Sunday, March 20, 2011

Outing in Cooperstown, New York

Stephanie Bradt: A favorite pastime of the Bradt Cousins is to visit historical sites around Central New York. This particular journey took us to the home of America’s favorite pastime, Cooperstown, NY. Ironically, we did not go into the Baseball Hall of Fame. That is for next time.

Jordan Bradt: The Farmer's Museum, a historic site in New York State, offers a pancake breakfast every Sunday in March. Adult admission costs $8, and offers not only the endless buffet of breakfast foods, but also access to the museum grounds. The breakfast buffet includes pancakes, eggs, sausage, hash browns (with and without onions), salsa, coffee, tea, orange juice, milk, and hot chocolate. The food is made there and offered with real maple syrup from the museum’s trees. The museum itself contains buildings built in the 1800’s and moved from their original locations. Volunteers work as costumed interpreters and offer live demonstrations.

While eating, we noticed many female children had their American Girl dolls with them. We instantly regretted not bringing along our dolls. Not only could we have gotten in under children prices, but we could have gotten more food as well. "I need an extra pancake for Kirsten. She's hungry." The museum also offered, most graciously, small plates, just perfect for a doll! Along with dolls, many people brought along their beards. Yes, these beards were wild enough to have "object" status. One man in particular reminded us of Santa Claus. We wanted to take turns sitting on his lap and asking for ponies, then having our dolls do the same. Alas, we were afraid of offending people and chose to keep our opinions about his Christmas job to ourselves.

(Above) Upon finishing breakfast, it was time to explore the museum grounds. Jordan’s dad makes a cameo in this photograph taken at the beginning of our adventure. The weather was lovely while we walked around.

(Above) First, we enter under a cute little archway. The cute little kid in pink is probably headed toward the little white building on the path, which houses a little carousel. The ride costs $.50 (or one token), and while some of the party wanted to partake in the fun, we were also realistic about the fact that small children would cry if we broke the ride, the animals on which included a strange fish and a strange dog. It was too small.

(Above) The Bradts explore the maple syrup-making process. This was difficult, considering no one told us exactly what that process was. Luckily, Jordan’s dad shared some of his expertise from growing up on a farm. In the background, there is a sketchy pile of snow that the fresh syrup is poured onto, which the guests can eat like a snow cone. This is one of the few instances in which eating yellowish-brown snow is not only accepted, but encouraged.

(Above) A woman appeared with a cart pulled by oxen. In the back of the cart, she had a large barrel.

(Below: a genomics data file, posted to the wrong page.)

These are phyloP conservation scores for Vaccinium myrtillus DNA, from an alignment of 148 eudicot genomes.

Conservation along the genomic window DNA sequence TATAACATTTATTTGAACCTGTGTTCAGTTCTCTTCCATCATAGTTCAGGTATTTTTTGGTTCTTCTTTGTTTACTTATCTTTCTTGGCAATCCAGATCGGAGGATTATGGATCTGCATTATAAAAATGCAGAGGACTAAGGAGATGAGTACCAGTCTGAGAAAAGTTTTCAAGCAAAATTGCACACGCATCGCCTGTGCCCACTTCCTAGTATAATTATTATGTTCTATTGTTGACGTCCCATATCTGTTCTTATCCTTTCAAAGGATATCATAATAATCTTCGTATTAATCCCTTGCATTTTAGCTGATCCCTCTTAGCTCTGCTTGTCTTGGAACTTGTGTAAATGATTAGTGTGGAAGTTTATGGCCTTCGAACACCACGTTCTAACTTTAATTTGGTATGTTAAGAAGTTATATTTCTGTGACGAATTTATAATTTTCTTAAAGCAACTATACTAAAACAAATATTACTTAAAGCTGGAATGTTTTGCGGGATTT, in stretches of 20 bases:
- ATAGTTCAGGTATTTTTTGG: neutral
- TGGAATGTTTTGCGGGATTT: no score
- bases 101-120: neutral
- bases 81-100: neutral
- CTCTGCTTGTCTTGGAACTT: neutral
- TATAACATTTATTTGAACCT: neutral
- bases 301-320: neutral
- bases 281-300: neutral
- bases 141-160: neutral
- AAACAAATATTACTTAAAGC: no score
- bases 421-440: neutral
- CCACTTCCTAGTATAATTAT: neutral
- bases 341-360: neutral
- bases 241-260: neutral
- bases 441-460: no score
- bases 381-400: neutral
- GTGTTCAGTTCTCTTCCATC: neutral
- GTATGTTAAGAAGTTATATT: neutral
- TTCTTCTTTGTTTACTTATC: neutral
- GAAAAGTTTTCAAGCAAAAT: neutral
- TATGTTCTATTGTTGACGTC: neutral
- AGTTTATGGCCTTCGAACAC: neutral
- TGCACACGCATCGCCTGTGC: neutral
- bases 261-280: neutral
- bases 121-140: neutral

(Above) She explained that she was going on a maple syrup adventure, and anyone who wanted to could join in - I wanted to until I learned you didn't get to ride in the cart. Boooo.

(Above) Many people, however, did follow her to a tree.

(Above) Many people got to feel special because they took part in gathering maple syrup.

Friday, March 4, 2011


Jordan Bradt: The local library has a used bookroom. A while ago, I found a copy of MY SISTER’S KEEPER by Jodi Picoult for twenty-five cents. I added it to my “to read” pile in my bedroom, and recently came across it. I saw the movie on television and thought I should finally compare it to the novel.

I didn’t like the movie very much. It was intense and portrayed the characters well, but I found it heartbreaking. The book is also heartbreaking, but I enjoyed it more than the movie version. It explores the characters in more depth, and I felt like they became friends and neighbors, rather than people on a screen. The ending was also different, and I can’t decide which I liked better. Both are tearjerkers. I cried during the movie and in the last chapter of the book. Yes, I’m not embarrassed to admit tears poured down my cheeks.

I would give this book 5 stars out of 5, except for one aspect, which pushes it down to a 3 or 4, depending on my mood for the day. That aspect: the brother, Jesse. He screams “cliché” in a horrible way. I understand that Jodi wanted to show how Jesse suffered from being ignored. His family concentrated on Kate and Anna, and he, the middle child, got pushed to the back. However, he’s just the “bad boy.” He does drugs. He drinks. Smokes. Steals a judge’s car. He sets fires with homemade explosives. He was so two-dimensional in his badness that I wanted to skip the parts about him. I didn’t, but they happened just as I had assumed they would. He was bad. He remained bad. Jesse made me want to scream. The other characters had so much going for them…then there was Jesse. At the end of the book, Jodi has him turn his life around, but I would’ve rather seen that throughout, rather than piled into the epilogue. He needed to have more substance. Overall, though, I enjoyed the book and I recommend it to others…just be prepared to meet Jesse.